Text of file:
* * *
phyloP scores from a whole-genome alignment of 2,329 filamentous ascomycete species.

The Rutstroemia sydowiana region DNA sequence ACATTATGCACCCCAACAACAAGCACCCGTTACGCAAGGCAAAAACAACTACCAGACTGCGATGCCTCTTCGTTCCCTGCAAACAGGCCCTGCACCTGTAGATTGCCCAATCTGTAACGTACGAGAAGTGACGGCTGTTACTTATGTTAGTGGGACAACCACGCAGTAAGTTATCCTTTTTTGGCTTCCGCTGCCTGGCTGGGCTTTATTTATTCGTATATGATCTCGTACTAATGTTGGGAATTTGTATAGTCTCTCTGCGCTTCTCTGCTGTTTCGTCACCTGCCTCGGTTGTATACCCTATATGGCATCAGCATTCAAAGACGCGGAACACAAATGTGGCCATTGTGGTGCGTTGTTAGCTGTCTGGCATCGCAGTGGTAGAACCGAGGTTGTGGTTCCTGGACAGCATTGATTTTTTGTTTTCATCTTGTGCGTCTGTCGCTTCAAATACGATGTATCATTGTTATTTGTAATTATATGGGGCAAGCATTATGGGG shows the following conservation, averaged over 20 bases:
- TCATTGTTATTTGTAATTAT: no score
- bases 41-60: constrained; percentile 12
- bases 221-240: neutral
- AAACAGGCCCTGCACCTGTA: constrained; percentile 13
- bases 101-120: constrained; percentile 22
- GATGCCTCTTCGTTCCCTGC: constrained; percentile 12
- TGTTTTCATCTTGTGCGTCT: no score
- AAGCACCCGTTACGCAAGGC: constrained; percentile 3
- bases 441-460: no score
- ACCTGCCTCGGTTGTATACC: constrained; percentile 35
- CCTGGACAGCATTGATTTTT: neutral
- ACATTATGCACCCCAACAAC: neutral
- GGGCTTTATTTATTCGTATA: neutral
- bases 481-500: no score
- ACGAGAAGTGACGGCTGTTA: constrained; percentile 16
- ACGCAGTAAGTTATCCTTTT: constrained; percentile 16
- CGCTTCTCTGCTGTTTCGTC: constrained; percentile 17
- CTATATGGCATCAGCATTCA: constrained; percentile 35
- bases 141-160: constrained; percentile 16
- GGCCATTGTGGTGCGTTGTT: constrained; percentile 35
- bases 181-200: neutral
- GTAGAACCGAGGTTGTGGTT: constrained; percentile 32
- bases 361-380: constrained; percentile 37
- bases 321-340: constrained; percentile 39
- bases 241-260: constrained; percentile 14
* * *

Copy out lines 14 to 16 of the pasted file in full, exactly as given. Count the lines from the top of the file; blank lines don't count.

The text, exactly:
- ACATTATGCACCCCAACAAC: neutral
- GGGCTTTATTTATTCGTATA: neutral
- bases 481-500: no score